Read Strong and Sexy Page 1


  She rushed into Shayne Mahoney’s party as if there was a firecracker on her ass, wobbling on heels she clearly wasn’t comfortable in, wearing a little black dress that revealed pale, porcelain curves most people found unfashionable these days.

  Not Shayne. Nope, he loved curves.

  The woman’s dark hair was piled haphazardly on top of her head, held there by two yellow pencils. Interesting choice for a formal cocktail party. So was the way she moved into the large reception lobby, her gait a little awkward, her smile broadcasting her nerves.

  Very interesting.

  She wasn’t his type. Not because she wasn’t tall, stacked, and model-ready, but because she pretty much screamed fish out of water.

  All of the women he’d dated lately—hell, ever—had been confident. Bold. Overtly sexy.

  And, as Brody and Noah would tell him, none of the women he’d dated had managed to hold his interest.

  There was a message there, he knew, but he didn’t care. He shifted to move away, but then something had him turning back, just as the woman tripped over her own feet. As he started toward her, she managed to catch herself, then furtively glanced around the crowd to see if anyone had noticed, a self-conscious gesture that made him smile.

  Definitely not confident, bold, or overtly sexy.

  And yet something about her seemed incredibly appealing, and not just because in a sea of pedigreed roses she stood out as the lone wildflower, but because she seemed familiar.

  He hadn’t slept with her, he knew that much. He hadn’t flown her in one of his planes, or for Sky High Air, and he hadn’t worked with her.

  So who was she?

  A server passed her, and she took a flute of champagne, flashing the guy a quick smile that could break a heart at fifty paces because it was real. It made her more than just pretty, but someone he couldn’t take his eyes off.

  And yet the server didn’t smile back, which pissed Shayne off. Granted, she wasn’t fake tanned or gym toned like the other women here, and no, she wasn’t especially graceful and clearly felt out of her element, but she was a guest, and as such, deserved the same respect the others received.

  Shayne would talk to the server, that was for damn sure, though it would do little good. The people here tonight were shallow, all of them. Hell, Shayne himself had been hit on no less than three times before the party had even gotten started, including once by Michelle, a woman he’d stopped seeing when she’d gotten a little too possessive after two dates.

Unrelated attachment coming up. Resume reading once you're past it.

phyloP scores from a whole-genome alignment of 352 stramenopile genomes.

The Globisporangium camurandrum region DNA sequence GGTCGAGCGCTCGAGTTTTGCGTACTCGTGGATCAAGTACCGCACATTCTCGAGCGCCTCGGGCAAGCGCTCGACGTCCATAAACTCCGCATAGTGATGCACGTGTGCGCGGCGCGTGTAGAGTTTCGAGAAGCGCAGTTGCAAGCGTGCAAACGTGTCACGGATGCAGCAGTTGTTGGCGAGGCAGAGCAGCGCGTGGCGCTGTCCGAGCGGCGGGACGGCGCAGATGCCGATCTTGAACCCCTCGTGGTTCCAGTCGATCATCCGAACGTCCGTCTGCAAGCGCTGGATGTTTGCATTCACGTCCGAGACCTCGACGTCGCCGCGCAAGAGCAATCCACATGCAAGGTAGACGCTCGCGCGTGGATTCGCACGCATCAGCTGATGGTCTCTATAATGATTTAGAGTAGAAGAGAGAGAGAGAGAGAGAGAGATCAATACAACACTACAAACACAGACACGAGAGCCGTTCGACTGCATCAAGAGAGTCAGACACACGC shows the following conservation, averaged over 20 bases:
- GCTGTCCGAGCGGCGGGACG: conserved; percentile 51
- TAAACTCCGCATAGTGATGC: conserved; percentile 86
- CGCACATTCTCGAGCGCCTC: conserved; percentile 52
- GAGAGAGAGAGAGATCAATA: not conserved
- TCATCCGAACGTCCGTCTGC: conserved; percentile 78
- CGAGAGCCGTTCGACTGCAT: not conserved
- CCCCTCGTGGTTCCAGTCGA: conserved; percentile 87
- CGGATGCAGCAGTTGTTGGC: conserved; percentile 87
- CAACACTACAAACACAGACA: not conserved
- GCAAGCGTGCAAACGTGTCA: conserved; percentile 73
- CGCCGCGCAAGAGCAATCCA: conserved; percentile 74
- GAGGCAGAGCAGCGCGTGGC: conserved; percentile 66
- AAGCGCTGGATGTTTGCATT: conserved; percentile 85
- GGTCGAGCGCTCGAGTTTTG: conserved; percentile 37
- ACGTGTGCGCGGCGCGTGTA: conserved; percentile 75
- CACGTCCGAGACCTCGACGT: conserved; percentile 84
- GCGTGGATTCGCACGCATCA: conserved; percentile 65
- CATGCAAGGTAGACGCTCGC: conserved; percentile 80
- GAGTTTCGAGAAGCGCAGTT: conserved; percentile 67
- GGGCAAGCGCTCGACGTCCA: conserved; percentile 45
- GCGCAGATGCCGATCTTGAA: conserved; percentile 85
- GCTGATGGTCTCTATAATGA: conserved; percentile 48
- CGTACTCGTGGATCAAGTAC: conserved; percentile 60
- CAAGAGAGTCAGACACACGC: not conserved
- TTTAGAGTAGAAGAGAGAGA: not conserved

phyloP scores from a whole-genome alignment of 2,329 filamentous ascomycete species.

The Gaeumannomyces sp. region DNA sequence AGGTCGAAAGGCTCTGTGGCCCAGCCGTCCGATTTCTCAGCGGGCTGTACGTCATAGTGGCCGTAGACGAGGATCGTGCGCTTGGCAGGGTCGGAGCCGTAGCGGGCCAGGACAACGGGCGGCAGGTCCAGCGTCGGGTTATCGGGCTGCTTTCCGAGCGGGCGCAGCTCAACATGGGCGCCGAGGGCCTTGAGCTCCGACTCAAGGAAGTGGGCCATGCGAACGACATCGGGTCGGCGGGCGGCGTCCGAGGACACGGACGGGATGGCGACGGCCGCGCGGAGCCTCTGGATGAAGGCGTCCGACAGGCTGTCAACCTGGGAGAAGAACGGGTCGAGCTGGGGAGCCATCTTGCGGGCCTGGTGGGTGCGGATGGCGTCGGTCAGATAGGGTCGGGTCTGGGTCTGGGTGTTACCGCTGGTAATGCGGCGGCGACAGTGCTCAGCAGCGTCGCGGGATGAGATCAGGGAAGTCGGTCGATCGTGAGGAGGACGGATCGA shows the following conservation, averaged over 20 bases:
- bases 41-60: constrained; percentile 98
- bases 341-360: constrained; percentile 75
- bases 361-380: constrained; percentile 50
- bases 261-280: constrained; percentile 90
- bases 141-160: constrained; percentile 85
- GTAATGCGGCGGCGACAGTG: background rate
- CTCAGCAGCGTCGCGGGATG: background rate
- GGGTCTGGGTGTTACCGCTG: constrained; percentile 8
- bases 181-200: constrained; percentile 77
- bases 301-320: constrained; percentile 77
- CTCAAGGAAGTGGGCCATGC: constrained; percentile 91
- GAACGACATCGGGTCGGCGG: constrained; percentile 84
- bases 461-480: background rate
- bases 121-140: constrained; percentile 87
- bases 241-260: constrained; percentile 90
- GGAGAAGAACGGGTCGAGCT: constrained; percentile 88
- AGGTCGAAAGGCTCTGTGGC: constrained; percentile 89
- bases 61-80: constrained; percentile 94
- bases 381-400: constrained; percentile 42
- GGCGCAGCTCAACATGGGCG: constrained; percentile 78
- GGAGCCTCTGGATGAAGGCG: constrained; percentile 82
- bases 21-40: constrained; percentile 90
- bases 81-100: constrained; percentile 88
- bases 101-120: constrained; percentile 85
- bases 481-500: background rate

But this woman wasn’t hitting on anyone, she was trying to be invisible. Interest definitely piqued for the first time in days, he kept his eye on her. She was attempting to tuck some of her wayward hair back into its constraints, not being successful in any way as the strands immediately slipped free again, brushing over her throat, her shoulders.

  Yeah, she was a complete wreck.

  An adorable, sexy, complete wreck.

  Who was she, and how did she fit in with the elegant, sophisticated crowd that was here tonight? Since he was the one throwing this party for one of Sky High’s wealthiest clients, he’d held the guest list in his hands, a list that was a virtual Who’s Who of Los Angeles because Sandra Peterson loved nothing more than a good party in her honor.

  And if anyone thought it odd that Sandra had Sky High host her engagement party and not her family, Shayne understood. Sky High Air’s flexibility, dedication, and ability to meet any client’s demand had put them on the map. He’d seen to it himself. Sky High provided service at the highest level, a fact a client like Sandra appreciated since her own family couldn’t have put together a party of this size and caliber. Or wouldn’t. Her stepkids were too spoiled, and her daughter? It was rumored that she was a little off her rocker.

  Not a surprise, given how rich Sandra was. Her trust fund made even Shayne’s seem like a tween’s weekly allowance. Such an embarrassment of riches often had some pretty serious effects on people.

  He should know. His own family was a pack of paranoid snobs, and the women he’d dated had had many a gold-digger in the bunch. Luckily he rarely dated anyone more than once or twice. Mostly that had been his choice, but lately, not so much. He’d gone out with three women after Michelle, all of whom had turned him down for a second date.

  It was entirely possible he was losing his touch, not a pleasant thought for a guy who’d relied on his touch all his life.

  Adorable Sexy Complete Wreck Woman moved farther into the elegant lobby, her dark eyes darting left and right, still looking as if she’d rather disappear than be seen.

  Given that people had been trying to get into this high-society event for days and days, willing to do just about anything to be seen here tonight, her attitude fascinated him.

  Craning her neck, she checked behind her, apparently not taking into account the speed with which she was moving, because just as she looked forward again she nearly plowed into a potted tree. She managed to catch herself before she hit, but one of her heels snapped right off, and she uttered a four-letter word that made Shayne grin.

  Nope, she didn’t belong here. But he was damn glad she’d come, whoever she was.

  Chapter 1

  She’d promised herself she’d do this. No running, no avoiding, just face it head-on and get it done. But as Dani Peterson bent for her broken-off heel, she felt her resolve slip.

  Running like hell would have been so much easier.

  Damn it.

  All she’d asked of herself was to get through this with a shred of dignity, but that would be a little tough now, wouldn’t it, while minus a heel.